Last week, I wrote about an art project based on the conceit of finding the remains of an Ancient Roman film projector and animation slides. Turns out my intro might not have been that far from the truth.
How would your view of animation change if you found out that it was the original projected film medium? Would you have more respect for it? Would you question how it happened and why we haven’t known this for years?
Technically, the new story isn’t really animated. It’s about creating the illusion of animation.Science News reports that archaeologists in France believe some cave paintings were designed to create the illusion of animation. The example given is an illustration of a bison superimposed with extra legs in the front and back. The design suggests an attempt to make it look like the legs are leaping forward in mid-gallop.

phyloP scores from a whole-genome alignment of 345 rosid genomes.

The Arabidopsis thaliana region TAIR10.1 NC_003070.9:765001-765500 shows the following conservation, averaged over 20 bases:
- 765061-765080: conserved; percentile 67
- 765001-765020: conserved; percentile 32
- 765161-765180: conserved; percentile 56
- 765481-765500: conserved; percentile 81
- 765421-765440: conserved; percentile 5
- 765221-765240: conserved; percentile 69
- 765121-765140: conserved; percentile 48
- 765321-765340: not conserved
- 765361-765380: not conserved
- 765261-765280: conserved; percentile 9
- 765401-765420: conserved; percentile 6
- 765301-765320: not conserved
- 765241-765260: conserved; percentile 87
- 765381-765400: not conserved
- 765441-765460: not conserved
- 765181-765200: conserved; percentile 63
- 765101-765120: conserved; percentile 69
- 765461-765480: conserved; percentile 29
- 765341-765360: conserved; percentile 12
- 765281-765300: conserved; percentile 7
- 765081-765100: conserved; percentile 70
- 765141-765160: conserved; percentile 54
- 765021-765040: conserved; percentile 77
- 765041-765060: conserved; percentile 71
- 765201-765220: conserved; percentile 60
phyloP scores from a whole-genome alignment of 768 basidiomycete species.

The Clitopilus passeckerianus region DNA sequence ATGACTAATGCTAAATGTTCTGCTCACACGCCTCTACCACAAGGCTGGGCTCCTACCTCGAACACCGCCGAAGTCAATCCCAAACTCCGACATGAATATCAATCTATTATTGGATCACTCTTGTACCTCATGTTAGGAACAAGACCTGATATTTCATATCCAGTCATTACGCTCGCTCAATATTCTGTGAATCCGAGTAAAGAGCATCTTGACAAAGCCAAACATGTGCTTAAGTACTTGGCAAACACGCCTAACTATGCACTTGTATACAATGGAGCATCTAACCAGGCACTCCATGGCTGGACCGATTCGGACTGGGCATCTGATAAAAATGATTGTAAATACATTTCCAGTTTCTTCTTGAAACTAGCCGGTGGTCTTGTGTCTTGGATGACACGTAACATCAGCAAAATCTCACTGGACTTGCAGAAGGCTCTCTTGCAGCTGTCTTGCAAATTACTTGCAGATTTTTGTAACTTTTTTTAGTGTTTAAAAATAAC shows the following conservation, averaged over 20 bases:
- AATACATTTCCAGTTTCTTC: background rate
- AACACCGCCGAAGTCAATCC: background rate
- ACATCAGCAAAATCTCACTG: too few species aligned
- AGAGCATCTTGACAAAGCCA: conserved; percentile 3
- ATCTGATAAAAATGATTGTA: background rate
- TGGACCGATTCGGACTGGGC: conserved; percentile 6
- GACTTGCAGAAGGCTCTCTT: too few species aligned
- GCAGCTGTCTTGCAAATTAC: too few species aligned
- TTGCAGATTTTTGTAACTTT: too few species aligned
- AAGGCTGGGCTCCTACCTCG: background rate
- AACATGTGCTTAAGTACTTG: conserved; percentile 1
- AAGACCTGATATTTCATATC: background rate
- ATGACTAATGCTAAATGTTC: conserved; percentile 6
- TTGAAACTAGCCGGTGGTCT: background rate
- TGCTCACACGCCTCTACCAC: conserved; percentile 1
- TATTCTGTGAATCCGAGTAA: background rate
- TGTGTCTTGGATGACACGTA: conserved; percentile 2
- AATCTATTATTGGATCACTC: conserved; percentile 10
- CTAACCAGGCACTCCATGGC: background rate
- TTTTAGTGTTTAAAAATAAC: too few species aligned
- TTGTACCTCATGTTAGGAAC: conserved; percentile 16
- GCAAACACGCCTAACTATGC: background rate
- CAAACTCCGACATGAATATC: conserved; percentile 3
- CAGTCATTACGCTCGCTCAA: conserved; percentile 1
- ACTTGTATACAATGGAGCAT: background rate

We’ve known for quite some time that a lot of cave art was based in depicting movement. The novelty here is learning that some of the ancient artists might have been tricking people into seeing movement long before eyes could follow you from within a painting. Who knows what other ancient tricks that parallel modern art and entertainment are lurking in the depths of history?
What do you think? Are we going to find out that boom-splosion action movies were painted on walls long before they could be filmed? Sound off below.